When the personal image of a female teacher becomes so restrictive, indeed, paranoid, that a photo of her in a swimming costume uploaded to her private Instagram account triggers a male student’s“shock”, a father’s “outrage”, and an institution’s “punishment”, the whole thing becomes so despicably absurd that a sensible person doesn’t even know where to start: the fact that this was a private social media account only meant for the close and the trusted, that this was the normal attire for a socially normative activity, or that the whole thing was in the scope of the teacher’s personal life. That the institution’s nonsensical and reprehensible “sanction” of the teacher is particularly upsetting to me as an alumni may not be important to the wider world, but I hope it matters to its alumnae everywhere, and with resounding shame.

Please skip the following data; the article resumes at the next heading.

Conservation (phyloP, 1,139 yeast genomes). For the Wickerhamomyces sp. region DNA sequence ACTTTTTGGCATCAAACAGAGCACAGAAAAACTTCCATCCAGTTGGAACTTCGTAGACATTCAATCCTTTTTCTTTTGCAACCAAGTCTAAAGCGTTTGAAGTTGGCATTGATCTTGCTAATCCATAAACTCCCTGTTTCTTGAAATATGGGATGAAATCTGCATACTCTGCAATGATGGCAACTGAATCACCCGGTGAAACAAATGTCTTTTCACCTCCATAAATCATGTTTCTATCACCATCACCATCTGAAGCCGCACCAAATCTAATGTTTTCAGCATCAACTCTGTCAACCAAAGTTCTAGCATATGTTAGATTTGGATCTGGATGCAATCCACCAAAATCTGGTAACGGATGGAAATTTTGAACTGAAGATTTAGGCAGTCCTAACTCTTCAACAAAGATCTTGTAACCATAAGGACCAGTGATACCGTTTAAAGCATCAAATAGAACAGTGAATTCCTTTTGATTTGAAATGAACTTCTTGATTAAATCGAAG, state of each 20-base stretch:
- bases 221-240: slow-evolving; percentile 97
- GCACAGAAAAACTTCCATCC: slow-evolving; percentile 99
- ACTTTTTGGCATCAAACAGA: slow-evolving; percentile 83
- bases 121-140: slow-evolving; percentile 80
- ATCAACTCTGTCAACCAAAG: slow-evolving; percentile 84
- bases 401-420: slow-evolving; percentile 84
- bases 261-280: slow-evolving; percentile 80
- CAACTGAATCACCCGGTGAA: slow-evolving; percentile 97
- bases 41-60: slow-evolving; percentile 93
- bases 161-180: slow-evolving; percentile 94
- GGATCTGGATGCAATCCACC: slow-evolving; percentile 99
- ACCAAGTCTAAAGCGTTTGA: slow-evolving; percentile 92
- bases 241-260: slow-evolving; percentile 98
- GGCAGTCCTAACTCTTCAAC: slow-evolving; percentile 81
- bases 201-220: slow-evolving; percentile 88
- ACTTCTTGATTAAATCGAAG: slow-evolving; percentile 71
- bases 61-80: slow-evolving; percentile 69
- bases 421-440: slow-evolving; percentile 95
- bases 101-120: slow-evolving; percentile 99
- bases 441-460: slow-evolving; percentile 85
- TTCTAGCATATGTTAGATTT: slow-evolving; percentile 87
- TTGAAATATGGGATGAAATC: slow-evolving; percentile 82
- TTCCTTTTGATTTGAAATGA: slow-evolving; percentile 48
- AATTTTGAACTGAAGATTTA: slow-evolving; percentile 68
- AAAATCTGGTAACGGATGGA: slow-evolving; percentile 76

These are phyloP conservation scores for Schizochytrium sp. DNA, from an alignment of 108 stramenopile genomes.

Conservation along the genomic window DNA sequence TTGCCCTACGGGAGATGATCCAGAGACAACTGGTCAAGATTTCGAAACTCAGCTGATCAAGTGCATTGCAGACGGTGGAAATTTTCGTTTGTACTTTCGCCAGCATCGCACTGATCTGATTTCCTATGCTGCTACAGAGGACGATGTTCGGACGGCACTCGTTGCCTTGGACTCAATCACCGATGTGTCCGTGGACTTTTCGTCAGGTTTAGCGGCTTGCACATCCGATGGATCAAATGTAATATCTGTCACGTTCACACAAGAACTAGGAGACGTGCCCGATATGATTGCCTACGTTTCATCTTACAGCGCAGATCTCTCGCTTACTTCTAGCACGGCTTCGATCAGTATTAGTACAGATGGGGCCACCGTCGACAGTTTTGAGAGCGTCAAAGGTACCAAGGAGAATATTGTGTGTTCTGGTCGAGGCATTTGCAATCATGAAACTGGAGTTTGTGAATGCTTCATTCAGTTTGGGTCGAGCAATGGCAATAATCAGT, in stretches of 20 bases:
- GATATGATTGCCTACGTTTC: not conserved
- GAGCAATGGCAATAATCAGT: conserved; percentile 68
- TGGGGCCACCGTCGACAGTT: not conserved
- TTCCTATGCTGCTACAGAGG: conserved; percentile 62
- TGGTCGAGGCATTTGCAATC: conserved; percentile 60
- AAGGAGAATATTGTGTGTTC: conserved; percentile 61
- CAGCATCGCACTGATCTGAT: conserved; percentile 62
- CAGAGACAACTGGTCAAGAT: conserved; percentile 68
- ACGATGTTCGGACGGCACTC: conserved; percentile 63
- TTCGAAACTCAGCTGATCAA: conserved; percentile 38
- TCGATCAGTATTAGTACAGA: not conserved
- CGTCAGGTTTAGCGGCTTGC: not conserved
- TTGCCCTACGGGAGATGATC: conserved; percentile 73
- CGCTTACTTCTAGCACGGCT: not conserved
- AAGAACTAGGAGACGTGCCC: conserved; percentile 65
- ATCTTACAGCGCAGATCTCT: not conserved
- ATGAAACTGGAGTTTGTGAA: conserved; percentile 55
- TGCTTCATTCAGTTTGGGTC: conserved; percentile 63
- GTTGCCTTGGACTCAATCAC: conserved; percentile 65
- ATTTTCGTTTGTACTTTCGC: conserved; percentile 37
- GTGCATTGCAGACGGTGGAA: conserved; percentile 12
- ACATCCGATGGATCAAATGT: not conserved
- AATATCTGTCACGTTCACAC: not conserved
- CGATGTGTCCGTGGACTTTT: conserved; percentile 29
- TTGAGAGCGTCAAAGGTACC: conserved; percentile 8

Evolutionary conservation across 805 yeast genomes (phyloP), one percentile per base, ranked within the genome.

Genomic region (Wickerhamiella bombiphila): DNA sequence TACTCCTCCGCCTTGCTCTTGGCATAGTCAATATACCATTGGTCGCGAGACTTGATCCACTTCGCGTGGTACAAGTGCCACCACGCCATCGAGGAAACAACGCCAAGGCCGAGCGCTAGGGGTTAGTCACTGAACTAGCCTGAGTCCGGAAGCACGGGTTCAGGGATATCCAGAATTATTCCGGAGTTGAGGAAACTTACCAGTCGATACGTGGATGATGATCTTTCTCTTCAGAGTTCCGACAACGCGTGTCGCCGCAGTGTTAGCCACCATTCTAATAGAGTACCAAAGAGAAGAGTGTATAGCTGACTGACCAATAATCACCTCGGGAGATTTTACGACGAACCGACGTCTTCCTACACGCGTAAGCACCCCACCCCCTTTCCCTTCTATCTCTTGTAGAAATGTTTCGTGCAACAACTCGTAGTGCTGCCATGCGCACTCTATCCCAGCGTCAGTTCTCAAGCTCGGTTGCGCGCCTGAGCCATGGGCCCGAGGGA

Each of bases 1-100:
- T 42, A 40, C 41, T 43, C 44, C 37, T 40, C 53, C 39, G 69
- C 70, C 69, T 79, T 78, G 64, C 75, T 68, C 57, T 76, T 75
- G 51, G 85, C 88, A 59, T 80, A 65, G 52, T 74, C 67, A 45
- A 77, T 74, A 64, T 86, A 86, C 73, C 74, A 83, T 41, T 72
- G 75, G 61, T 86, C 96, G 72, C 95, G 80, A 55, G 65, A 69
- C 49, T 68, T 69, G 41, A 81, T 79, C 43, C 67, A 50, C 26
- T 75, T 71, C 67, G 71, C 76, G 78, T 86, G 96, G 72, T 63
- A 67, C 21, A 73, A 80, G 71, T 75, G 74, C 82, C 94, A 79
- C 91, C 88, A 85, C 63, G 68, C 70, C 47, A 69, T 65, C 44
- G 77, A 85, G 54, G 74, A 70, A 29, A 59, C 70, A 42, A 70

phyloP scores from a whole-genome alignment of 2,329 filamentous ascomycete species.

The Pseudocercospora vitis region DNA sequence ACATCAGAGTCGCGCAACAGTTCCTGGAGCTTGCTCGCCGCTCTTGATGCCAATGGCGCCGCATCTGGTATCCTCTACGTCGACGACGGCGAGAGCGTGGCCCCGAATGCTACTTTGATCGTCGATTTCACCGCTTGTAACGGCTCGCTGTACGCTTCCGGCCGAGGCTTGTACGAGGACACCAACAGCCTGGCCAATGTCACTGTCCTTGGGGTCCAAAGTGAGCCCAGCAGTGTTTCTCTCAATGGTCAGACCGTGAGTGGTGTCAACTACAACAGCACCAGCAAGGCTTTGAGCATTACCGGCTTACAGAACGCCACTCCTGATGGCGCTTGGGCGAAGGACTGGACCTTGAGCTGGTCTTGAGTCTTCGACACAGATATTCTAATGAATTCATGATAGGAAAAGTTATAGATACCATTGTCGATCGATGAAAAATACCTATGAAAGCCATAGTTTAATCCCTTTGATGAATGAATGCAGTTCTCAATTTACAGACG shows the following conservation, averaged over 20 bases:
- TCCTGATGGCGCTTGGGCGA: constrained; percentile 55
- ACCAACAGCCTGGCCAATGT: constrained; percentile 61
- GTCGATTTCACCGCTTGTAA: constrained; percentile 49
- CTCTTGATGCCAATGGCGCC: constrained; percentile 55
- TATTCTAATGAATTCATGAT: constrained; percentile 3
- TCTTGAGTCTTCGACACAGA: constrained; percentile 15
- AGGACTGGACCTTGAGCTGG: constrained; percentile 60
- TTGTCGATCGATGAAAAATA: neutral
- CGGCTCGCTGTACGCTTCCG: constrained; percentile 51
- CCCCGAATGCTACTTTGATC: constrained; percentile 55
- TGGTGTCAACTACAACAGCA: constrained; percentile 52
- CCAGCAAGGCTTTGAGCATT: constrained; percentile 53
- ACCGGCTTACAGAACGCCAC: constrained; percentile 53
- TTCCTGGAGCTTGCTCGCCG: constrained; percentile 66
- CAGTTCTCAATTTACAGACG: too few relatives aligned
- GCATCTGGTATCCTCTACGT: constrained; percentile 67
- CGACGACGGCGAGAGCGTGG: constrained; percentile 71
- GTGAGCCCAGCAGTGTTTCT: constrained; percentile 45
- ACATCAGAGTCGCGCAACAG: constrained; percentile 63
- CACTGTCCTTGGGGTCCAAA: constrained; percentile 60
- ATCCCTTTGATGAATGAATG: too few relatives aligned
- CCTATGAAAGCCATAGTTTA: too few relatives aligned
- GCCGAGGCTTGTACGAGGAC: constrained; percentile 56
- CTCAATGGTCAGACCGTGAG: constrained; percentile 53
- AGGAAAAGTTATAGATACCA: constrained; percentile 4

The distressing thing is that in India students are thought of as children whether they are in kindergarten or in university. Go to any university campus and hear 18+ year olds being referred to as ‘kids’, ‘bachhe’, a vocabulary that never ceases to baffle me. This is the same attitude that quickly turns them into ‘traitors’ or ‘anti-nationals’— the anger of stern parents whose ‘kids’ escaped the rod and dared to question them. Individualism, private space, sexual life, they all belong to the Enlightenment that never arrives, not as long as you’re on campus. The supposed brahmacharis of the four stages — an imagination that only makes room for male students of a certain social status— remain dangerously corruptible, particularly by women teachers whose academic authority can only come at the expense of their full humanity.